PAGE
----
Resource Spotlight: Gun Regulation and Legislation in America

The best researchers know that you can spend your time advancing your own good ideas if you leverage the work of others.  So let’s say you have some good ideas about gun control or you want to have good ideas about gun control.  Hein’s new database, Gun Regulation and Legislation in America, is an excellent tool to get you started.  Hein has gathered scholarly articles, congressional hearings, CRS reports, Supreme Court briefs, legislative histories, and more relating to the topic of guns in America.  There’s even a bibliography to help you find additional materials at libraries and elsewhere online.

The power of a collection like this is to surface information that you might not have otherwise seen and to search across documents for terms or concepts.  For example, a researcher getting started with the topic of gun control might know that the assault weapons ban was contained in the Violent Crime Control and Law Enforcement Act of 1994.  This Hein collection, unsurprisingly, has a legislative history of that act.  But when a researcher goes to find that legislative history, she is a tab away from a CRS report titled, “Assault Weapons Ban: Review of Federal Laws Controlling Possession of Certain Firearms.”

A researcher could also search across multiple documents at once to see, for example, every instance in which the AR-15 rifle is mentioned.  Here is my results page for that search:

Search results for search of Gun Regulation and Legislation in America database returns 165 results for "AR-15" across several document types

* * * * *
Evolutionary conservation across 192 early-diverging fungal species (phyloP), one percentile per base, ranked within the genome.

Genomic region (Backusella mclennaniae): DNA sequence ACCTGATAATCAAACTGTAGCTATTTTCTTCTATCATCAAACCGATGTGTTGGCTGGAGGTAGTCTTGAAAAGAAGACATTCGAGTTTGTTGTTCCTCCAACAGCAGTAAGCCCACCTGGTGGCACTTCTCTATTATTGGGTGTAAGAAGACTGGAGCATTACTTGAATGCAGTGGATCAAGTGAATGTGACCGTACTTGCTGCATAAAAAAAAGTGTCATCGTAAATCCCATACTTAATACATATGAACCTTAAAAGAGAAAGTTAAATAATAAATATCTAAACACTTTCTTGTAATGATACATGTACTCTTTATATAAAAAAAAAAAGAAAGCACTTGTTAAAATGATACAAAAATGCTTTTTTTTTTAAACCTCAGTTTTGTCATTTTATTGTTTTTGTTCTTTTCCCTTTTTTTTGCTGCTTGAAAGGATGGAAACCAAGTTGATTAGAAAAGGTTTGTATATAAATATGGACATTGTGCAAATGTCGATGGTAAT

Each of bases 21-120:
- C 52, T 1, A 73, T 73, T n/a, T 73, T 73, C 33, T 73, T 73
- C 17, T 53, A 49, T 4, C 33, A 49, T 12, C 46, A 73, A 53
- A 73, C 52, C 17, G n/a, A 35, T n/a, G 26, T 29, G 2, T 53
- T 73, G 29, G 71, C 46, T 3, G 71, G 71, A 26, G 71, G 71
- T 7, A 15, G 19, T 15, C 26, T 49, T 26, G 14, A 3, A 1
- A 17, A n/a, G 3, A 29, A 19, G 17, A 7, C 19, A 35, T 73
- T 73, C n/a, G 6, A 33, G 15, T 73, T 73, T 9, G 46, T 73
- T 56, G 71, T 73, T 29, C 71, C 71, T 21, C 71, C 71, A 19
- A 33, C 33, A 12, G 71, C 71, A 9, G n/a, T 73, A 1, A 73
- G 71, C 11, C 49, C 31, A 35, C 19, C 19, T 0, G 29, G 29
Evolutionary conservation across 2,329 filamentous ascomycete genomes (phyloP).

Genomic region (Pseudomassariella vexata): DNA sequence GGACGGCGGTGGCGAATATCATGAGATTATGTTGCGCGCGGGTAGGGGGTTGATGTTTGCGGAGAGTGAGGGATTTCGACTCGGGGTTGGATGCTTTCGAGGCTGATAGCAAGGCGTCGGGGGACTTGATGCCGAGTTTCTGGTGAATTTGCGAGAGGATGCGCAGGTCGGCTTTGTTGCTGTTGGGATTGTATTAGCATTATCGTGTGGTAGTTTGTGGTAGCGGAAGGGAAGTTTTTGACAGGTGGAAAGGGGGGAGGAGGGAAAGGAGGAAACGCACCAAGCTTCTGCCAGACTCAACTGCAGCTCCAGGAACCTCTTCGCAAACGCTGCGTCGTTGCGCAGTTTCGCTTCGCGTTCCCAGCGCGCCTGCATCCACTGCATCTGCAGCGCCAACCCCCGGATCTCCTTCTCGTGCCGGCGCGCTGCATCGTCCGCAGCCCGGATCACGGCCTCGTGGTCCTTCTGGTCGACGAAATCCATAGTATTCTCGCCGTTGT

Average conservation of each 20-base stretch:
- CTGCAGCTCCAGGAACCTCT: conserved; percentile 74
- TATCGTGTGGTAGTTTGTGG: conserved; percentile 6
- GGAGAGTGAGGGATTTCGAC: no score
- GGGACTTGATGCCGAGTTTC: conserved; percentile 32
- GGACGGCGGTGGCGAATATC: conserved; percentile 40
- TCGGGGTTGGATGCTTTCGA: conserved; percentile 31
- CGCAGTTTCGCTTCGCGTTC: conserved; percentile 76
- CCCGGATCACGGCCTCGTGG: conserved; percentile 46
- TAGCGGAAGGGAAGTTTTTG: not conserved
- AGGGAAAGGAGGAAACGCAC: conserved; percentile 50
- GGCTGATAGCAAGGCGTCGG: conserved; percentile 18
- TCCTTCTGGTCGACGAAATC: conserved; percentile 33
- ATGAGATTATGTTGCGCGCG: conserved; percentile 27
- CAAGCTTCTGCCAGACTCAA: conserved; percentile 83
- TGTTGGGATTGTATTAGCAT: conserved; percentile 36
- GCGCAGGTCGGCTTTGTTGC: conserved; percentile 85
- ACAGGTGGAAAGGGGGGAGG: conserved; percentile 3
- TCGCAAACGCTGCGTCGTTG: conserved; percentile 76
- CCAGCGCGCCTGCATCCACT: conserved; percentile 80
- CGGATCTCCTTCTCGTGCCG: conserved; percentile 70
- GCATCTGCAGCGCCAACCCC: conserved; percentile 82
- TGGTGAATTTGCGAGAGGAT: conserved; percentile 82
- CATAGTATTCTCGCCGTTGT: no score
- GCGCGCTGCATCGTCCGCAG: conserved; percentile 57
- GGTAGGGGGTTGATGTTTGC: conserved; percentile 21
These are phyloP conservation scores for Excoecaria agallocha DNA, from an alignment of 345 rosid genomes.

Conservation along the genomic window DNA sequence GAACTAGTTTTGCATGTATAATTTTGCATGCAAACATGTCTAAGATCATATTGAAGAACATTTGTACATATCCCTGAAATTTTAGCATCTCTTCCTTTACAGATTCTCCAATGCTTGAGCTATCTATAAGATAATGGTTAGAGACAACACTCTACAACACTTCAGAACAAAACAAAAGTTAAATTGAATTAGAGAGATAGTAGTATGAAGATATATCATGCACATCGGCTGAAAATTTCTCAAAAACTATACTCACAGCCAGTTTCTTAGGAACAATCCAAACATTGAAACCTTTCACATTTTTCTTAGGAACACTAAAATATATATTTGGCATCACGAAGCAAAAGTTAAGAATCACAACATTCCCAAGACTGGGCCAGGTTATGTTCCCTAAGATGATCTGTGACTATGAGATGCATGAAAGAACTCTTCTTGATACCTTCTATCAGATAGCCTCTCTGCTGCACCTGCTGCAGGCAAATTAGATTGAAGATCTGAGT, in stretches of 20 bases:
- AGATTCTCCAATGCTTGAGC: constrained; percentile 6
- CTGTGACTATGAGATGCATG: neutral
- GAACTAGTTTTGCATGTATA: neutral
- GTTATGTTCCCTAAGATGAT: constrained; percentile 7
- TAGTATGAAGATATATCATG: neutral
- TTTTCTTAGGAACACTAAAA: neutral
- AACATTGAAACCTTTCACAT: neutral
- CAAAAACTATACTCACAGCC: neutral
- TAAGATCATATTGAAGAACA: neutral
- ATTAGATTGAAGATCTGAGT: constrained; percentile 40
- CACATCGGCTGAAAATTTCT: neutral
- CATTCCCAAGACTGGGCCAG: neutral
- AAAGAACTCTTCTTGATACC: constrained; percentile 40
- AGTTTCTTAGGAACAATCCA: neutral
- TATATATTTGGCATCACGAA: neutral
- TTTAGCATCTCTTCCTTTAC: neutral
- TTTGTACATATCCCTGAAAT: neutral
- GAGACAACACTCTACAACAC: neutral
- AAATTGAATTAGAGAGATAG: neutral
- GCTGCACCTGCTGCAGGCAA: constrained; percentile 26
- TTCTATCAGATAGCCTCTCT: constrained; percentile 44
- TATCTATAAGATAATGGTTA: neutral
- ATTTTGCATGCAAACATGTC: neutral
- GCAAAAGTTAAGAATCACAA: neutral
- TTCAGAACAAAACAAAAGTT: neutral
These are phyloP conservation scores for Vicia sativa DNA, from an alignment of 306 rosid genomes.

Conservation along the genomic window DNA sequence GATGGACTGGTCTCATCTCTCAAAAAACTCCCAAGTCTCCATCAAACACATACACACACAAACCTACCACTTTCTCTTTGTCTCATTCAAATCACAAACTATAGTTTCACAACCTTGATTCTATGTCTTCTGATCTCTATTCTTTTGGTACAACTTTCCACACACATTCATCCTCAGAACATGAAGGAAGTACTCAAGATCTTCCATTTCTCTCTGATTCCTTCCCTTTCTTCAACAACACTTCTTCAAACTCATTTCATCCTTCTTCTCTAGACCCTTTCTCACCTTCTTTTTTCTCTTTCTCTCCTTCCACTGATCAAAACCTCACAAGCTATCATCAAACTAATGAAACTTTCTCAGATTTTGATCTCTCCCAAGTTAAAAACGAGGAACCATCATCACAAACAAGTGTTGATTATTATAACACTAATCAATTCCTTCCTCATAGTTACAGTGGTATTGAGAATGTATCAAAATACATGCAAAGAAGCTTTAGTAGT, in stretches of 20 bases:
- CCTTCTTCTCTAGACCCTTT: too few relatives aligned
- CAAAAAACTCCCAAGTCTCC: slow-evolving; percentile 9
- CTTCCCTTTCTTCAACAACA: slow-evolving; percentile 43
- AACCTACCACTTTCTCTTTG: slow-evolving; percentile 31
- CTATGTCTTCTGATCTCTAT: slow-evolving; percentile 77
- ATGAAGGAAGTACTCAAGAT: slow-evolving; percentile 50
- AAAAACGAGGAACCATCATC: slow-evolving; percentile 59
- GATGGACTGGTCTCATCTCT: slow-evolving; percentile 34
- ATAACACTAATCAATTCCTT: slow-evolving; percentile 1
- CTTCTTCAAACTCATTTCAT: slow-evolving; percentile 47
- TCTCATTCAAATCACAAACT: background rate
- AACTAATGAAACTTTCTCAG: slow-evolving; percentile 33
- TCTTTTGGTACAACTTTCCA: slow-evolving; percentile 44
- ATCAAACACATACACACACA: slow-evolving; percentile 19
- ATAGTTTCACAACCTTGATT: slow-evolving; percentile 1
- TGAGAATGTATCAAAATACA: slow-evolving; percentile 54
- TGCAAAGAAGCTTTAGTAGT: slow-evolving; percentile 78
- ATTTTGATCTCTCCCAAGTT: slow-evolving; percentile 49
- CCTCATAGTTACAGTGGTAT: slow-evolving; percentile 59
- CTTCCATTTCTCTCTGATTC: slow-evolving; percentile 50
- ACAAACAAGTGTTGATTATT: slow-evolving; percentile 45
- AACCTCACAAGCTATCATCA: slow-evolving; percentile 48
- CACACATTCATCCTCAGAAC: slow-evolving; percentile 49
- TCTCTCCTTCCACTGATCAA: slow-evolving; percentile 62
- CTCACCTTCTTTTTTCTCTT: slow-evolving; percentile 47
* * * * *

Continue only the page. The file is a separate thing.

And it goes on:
You can see how this search surfaces discussion of the AR-15 in CRS reports, hearings, and elsewhere.  This search is faster than searching individual documents one by one and searches information that you might not have known even existed.

Although I think this collection is a powerful tool for research, I think that Hein could have made the collection more usable.  For example, the “Supreme Court Briefs” tab within this collection is organized by title of the brief without any reference to what case it was filed in.  The first entry is titled “Brief for Asista Immigration Assistance . . . in Support of Respondent.”  If I click into it, I can see that it was filed in support of the respondent James Alvin Castleman in United States v. James Alvin Castleman.  The collection contains several briefs filed in that case.  It would be helpful to see them all listed together.  Listing all of the documents alphabetically means that the researcher has to rely more on full-text search.

If you are looking to research guns in America, I highly recommend that you start with Hein’s collection.


Posted in Resource Spotlight

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